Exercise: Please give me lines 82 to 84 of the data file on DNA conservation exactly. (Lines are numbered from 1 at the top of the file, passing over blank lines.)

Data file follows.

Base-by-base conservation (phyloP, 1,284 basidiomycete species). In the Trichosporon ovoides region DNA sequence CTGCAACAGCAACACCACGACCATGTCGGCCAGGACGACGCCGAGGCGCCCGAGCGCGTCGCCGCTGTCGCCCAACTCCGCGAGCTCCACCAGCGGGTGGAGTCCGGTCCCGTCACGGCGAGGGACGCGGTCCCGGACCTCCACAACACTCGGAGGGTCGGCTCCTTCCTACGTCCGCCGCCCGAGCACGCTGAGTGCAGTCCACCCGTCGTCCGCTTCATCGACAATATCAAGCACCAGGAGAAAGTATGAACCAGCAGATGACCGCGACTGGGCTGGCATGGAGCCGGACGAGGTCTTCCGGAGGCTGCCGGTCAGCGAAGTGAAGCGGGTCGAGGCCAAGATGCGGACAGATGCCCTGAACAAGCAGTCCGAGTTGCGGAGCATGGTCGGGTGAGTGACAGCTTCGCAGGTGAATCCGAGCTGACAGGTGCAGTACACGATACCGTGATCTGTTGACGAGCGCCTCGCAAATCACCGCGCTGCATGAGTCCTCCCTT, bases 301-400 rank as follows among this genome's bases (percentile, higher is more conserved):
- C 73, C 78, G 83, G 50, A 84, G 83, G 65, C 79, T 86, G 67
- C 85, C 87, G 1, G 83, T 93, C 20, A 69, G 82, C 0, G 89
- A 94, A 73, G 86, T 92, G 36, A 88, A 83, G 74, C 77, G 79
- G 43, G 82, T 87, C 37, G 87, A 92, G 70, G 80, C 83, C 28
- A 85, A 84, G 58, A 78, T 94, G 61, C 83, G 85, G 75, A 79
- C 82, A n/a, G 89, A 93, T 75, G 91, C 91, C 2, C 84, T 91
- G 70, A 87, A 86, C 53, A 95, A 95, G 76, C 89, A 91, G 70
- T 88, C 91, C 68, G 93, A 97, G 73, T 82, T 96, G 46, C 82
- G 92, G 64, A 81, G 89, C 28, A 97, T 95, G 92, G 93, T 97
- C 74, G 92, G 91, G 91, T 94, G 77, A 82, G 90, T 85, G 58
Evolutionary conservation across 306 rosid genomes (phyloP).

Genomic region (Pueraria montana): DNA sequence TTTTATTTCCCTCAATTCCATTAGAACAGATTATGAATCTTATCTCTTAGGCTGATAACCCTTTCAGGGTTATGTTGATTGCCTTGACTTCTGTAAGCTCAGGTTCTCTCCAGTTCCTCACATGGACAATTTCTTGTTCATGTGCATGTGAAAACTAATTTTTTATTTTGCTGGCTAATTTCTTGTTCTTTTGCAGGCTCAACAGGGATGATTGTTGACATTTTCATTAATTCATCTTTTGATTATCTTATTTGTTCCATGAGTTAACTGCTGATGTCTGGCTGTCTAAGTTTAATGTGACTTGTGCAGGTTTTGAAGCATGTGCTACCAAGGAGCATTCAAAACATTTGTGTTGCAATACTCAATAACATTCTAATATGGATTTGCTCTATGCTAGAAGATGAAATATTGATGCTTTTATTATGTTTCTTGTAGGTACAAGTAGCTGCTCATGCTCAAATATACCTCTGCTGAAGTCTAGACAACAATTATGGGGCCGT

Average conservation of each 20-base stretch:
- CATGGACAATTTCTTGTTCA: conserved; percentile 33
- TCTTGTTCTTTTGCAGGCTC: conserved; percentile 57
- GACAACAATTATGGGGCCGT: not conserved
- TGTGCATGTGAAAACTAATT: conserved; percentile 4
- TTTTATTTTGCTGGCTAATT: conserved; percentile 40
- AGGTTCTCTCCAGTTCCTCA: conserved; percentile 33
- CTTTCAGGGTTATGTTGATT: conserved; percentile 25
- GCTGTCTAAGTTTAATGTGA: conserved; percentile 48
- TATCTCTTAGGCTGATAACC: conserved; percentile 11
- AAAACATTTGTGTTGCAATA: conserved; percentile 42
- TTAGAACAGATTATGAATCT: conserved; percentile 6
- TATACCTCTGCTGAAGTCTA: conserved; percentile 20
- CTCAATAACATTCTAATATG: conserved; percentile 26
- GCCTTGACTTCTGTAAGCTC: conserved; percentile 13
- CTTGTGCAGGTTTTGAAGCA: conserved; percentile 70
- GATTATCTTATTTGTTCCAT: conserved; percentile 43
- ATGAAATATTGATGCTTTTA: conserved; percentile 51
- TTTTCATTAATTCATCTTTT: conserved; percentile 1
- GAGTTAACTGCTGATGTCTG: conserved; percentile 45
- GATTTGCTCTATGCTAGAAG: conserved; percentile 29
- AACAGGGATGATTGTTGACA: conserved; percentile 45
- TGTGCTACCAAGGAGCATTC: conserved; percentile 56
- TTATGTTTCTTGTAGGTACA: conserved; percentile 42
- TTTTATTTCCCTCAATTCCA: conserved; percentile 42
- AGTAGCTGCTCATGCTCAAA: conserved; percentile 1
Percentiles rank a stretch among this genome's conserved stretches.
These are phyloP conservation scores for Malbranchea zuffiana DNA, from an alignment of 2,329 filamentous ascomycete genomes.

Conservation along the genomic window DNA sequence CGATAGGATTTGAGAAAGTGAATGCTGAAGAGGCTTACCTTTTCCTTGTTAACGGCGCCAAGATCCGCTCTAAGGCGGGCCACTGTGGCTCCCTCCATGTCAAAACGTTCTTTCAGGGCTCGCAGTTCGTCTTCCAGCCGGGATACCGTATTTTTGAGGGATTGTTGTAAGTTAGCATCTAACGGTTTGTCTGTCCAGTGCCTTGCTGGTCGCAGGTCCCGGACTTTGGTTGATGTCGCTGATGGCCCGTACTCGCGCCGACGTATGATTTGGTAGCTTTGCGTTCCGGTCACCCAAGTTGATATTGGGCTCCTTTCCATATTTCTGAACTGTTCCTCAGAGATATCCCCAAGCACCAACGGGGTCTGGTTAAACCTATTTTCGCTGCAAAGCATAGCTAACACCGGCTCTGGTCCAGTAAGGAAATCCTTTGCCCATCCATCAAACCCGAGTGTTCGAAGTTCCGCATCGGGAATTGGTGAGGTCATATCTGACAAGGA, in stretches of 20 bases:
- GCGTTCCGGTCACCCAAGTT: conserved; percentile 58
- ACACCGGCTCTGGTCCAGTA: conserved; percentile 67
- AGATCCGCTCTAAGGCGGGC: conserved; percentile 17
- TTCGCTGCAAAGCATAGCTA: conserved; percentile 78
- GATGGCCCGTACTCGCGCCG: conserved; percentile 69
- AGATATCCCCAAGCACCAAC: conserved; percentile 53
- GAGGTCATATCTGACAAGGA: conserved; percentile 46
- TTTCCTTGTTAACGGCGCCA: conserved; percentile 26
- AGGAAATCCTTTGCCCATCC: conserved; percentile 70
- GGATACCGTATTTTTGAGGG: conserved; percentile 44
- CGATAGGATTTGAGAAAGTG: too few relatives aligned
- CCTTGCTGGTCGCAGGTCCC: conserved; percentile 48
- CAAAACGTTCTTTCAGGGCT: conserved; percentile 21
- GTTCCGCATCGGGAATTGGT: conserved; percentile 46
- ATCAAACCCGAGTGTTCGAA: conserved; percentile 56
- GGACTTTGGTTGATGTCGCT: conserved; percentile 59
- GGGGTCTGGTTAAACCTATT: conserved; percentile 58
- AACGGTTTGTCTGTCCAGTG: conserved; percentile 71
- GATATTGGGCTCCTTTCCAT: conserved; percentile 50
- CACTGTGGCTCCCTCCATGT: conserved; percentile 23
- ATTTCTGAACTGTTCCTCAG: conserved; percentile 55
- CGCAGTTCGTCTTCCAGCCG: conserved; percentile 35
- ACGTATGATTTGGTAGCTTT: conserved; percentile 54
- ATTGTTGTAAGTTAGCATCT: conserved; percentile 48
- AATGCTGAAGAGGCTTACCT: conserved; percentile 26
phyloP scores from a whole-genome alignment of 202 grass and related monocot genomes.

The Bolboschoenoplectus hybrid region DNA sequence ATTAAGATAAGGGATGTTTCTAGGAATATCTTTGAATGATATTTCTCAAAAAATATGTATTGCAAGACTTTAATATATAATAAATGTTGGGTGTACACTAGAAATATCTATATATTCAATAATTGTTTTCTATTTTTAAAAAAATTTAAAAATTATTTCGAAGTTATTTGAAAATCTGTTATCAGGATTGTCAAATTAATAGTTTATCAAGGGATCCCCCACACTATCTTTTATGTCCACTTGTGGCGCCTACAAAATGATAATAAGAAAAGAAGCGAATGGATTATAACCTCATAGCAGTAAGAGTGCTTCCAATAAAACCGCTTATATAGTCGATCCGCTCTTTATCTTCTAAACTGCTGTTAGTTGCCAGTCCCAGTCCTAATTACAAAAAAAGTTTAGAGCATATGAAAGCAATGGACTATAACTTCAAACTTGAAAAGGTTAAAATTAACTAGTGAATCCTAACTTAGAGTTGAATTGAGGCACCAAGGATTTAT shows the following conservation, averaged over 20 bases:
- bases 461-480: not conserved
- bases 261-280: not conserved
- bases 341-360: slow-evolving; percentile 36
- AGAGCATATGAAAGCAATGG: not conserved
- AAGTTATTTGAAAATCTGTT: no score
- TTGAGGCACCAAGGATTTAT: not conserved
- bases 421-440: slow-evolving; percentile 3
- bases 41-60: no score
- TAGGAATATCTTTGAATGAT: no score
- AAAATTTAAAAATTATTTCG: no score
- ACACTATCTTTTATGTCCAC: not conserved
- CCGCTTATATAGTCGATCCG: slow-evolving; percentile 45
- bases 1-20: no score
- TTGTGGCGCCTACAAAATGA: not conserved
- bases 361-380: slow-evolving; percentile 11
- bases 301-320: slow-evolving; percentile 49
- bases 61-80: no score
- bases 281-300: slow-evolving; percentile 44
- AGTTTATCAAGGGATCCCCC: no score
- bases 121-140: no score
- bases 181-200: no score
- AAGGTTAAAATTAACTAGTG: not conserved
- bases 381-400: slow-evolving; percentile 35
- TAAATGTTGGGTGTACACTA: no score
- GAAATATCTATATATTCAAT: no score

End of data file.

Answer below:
- bases 1-20: no score
- TTGTGGCGCCTACAAAATGA: not conserved
- bases 361-380: slow-evolving; percentile 11